Phase-Shifting Effect of Light and Exercise on the Human Circadian Clock
Annual rept. 1 Mar 1991-28 Feb 1993
CHICAGO UNIV IL DEPT OF MEDICINE
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The aim of the present study was to determine the magnitude and direction of immediate phaseshifts of human rhythms following a single exposure to a 3-hour pulse of bright light or physical activity. The pulse of light or activity was presented under constant routine conditions and measurement of the resultant phase-shifts were performed under the same constant routine conditions on the first day following pulse presentation. Four oven rhythms which are strongly dependent on circadian timing, i.e., the rhythms of plasma cortisol, plasma TSH, plasma melatonin and body temperature, were monitored. Based on the analysis of the TSH profiles, our findings indicate that exposure to light around the time of the minimum of body temperature results in phase-advances averaging less than one hour in magnitude. Exposure to light approximately 3 hours before the time of the minimum of body temperature results in 1-2 hour phase delays. Preliminary analyses of the melatonin profiles confirm these observations. Our findings regarding the effects of exercise are still inconclusive.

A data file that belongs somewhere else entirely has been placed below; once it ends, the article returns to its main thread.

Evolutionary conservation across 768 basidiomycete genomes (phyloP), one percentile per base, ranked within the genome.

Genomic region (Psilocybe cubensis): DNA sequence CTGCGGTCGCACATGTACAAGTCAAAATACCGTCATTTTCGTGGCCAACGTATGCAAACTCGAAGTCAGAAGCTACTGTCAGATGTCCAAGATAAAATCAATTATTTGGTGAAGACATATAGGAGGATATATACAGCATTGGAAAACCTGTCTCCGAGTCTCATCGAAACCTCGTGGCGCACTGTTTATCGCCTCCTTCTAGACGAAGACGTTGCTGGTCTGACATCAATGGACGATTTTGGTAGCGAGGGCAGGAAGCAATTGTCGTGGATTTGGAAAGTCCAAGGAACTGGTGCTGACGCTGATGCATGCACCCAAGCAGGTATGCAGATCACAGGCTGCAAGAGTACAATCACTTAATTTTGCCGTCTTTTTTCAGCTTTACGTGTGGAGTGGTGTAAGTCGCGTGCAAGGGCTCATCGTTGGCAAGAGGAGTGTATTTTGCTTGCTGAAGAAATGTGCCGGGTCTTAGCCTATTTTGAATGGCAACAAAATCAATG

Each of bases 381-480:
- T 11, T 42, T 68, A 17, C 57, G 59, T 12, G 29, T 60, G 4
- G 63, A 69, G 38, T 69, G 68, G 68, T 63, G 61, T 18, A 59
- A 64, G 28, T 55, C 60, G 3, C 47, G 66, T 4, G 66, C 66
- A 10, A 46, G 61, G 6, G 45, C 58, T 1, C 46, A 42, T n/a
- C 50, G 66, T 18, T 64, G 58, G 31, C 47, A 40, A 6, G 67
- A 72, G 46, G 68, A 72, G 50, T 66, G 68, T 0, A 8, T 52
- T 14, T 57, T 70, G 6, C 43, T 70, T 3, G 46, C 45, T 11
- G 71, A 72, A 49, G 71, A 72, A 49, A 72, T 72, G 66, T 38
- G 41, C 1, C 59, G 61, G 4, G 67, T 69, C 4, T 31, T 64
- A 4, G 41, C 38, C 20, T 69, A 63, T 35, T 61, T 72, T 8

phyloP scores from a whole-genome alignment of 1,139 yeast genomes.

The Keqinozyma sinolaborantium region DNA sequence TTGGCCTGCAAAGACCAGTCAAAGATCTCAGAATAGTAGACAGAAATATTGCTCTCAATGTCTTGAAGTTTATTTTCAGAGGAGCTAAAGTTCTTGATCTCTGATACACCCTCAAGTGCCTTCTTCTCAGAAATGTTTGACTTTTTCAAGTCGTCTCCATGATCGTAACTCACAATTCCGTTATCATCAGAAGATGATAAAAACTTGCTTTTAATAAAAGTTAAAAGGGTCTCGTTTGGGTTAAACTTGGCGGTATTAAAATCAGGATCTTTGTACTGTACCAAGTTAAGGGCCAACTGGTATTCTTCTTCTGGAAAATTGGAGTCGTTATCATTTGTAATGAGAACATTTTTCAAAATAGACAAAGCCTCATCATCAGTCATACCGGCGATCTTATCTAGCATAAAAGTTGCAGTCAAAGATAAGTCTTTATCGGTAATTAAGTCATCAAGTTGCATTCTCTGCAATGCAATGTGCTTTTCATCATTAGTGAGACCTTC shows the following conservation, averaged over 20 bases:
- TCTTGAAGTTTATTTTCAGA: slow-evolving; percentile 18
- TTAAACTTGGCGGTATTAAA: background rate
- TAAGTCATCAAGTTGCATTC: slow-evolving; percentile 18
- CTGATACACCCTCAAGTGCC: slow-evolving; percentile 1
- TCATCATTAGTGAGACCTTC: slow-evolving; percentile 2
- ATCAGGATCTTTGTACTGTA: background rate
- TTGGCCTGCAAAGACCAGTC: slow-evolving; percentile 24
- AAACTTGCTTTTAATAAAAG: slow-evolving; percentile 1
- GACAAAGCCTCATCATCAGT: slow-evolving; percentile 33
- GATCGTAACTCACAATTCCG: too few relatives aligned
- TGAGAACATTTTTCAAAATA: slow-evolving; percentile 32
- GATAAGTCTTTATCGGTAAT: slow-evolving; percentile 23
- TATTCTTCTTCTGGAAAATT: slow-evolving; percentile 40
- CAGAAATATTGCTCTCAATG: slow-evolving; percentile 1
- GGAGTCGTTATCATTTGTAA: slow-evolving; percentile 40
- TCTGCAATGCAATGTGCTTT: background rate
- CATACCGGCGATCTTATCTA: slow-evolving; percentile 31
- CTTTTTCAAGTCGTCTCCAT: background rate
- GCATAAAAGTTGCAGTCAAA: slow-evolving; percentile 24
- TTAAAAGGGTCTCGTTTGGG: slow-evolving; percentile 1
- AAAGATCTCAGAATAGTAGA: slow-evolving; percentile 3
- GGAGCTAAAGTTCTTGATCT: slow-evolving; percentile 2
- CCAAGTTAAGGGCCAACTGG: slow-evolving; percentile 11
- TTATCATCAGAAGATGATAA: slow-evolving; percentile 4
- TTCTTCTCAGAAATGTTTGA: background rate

- Anatomy and Physiology